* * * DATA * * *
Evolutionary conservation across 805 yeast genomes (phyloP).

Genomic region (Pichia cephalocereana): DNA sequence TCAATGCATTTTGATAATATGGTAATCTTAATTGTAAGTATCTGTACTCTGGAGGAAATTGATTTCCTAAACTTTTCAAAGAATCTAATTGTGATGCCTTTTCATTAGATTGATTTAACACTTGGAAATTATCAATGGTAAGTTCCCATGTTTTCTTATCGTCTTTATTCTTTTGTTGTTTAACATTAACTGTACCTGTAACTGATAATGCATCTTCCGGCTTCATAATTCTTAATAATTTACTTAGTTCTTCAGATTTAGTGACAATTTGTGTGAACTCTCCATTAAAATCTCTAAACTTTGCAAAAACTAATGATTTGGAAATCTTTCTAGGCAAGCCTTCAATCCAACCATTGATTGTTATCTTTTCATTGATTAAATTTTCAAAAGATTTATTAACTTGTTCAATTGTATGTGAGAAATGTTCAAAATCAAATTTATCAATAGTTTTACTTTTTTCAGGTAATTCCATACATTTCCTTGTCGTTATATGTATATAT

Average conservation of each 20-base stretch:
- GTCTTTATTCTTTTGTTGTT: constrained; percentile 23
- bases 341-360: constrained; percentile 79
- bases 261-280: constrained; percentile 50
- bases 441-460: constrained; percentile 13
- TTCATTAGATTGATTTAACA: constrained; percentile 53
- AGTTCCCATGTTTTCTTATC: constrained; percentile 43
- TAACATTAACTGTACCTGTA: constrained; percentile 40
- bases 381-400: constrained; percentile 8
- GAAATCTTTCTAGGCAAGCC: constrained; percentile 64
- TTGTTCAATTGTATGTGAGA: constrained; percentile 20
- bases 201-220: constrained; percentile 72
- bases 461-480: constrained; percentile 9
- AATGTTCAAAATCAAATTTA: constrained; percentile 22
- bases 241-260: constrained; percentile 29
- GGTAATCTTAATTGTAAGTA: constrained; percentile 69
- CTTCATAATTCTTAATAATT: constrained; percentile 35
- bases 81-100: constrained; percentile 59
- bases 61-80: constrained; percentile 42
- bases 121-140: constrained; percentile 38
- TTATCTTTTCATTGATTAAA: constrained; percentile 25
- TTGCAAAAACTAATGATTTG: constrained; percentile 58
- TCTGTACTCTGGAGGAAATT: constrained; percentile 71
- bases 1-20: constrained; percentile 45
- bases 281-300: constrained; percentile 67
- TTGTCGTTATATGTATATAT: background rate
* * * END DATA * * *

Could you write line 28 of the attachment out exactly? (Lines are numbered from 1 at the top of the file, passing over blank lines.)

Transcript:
- TTGTCGTTATATGTATATAT: background rate